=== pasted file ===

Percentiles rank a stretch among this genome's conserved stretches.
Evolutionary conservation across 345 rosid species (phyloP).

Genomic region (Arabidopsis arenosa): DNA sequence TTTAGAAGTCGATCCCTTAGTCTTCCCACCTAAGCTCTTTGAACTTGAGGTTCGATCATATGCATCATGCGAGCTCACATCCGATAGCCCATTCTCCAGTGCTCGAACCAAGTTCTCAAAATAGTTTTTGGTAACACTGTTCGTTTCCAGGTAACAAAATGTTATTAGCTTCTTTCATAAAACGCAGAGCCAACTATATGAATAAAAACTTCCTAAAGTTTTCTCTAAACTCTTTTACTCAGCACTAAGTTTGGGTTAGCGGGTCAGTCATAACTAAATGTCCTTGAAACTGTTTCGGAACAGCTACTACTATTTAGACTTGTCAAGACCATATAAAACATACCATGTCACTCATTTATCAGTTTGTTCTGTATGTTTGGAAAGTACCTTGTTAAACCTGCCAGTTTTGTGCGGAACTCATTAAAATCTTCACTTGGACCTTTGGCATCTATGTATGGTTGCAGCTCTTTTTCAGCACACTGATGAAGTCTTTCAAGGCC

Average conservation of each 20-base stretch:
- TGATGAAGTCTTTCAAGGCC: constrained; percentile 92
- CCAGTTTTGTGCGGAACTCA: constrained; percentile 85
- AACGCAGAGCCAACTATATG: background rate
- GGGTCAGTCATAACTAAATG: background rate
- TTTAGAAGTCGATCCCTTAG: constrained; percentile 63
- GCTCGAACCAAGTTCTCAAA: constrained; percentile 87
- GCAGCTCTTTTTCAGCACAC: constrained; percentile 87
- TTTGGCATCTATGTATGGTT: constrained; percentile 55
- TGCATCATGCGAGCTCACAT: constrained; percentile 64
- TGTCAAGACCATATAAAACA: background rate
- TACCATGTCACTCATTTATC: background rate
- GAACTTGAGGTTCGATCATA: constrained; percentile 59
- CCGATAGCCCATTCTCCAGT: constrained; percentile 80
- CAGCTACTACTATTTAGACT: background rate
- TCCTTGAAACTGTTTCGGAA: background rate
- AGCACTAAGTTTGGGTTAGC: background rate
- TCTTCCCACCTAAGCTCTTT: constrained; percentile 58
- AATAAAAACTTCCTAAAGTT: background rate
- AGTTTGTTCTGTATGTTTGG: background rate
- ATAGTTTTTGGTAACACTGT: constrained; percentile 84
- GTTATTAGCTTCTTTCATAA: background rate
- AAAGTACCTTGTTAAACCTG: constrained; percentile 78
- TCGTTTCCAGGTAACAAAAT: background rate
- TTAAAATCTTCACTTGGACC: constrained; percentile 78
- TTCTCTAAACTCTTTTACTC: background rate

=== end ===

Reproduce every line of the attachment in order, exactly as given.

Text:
Percentiles rank a stretch among this genome's conserved stretches.
Evolutionary conservation across 345 rosid species (phyloP).

Genomic region (Arabidopsis arenosa): DNA sequence TTTAGAAGTCGATCCCTTAGTCTTCCCACCTAAGCTCTTTGAACTTGAGGTTCGATCATATGCATCATGCGAGCTCACATCCGATAGCCCATTCTCCAGTGCTCGAACCAAGTTCTCAAAATAGTTTTTGGTAACACTGTTCGTTTCCAGGTAACAAAATGTTATTAGCTTCTTTCATAAAACGCAGAGCCAACTATATGAATAAAAACTTCCTAAAGTTTTCTCTAAACTCTTTTACTCAGCACTAAGTTTGGGTTAGCGGGTCAGTCATAACTAAATGTCCTTGAAACTGTTTCGGAACAGCTACTACTATTTAGACTTGTCAAGACCATATAAAACATACCATGTCACTCATTTATCAGTTTGTTCTGTATGTTTGGAAAGTACCTTGTTAAACCTGCCAGTTTTGTGCGGAACTCATTAAAATCTTCACTTGGACCTTTGGCATCTATGTATGGTTGCAGCTCTTTTTCAGCACACTGATGAAGTCTTTCAAGGCC

Average conservation of each 20-base stretch:
- TGATGAAGTCTTTCAAGGCC: constrained; percentile 92
- CCAGTTTTGTGCGGAACTCA: constrained; percentile 85
- AACGCAGAGCCAACTATATG: background rate
- GGGTCAGTCATAACTAAATG: background rate
- TTTAGAAGTCGATCCCTTAG: constrained; percentile 63
- GCTCGAACCAAGTTCTCAAA: constrained; percentile 87
- GCAGCTCTTTTTCAGCACAC: constrained; percentile 87
- TTTGGCATCTATGTATGGTT: constrained; percentile 55
- TGCATCATGCGAGCTCACAT: constrained; percentile 64
- TGTCAAGACCATATAAAACA: background rate
- TACCATGTCACTCATTTATC: background rate
- GAACTTGAGGTTCGATCATA: constrained; percentile 59
- CCGATAGCCCATTCTCCAGT: constrained; percentile 80
- CAGCTACTACTATTTAGACT: background rate
- TCCTTGAAACTGTTTCGGAA: background rate
- AGCACTAAGTTTGGGTTAGC: background rate
- TCTTCCCACCTAAGCTCTTT: constrained; percentile 58
- AATAAAAACTTCCTAAAGTT: background rate
- AGTTTGTTCTGTATGTTTGG: background rate
- ATAGTTTTTGGTAACACTGT: constrained; percentile 84
- GTTATTAGCTTCTTTCATAA: background rate
- AAAGTACCTTGTTAAACCTG: constrained; percentile 78
- TCGTTTCCAGGTAACAAAAT: background rate
- TTAAAATCTTCACTTGGACC: constrained; percentile 78
- TTCTCTAAACTCTTTTACTC: background rate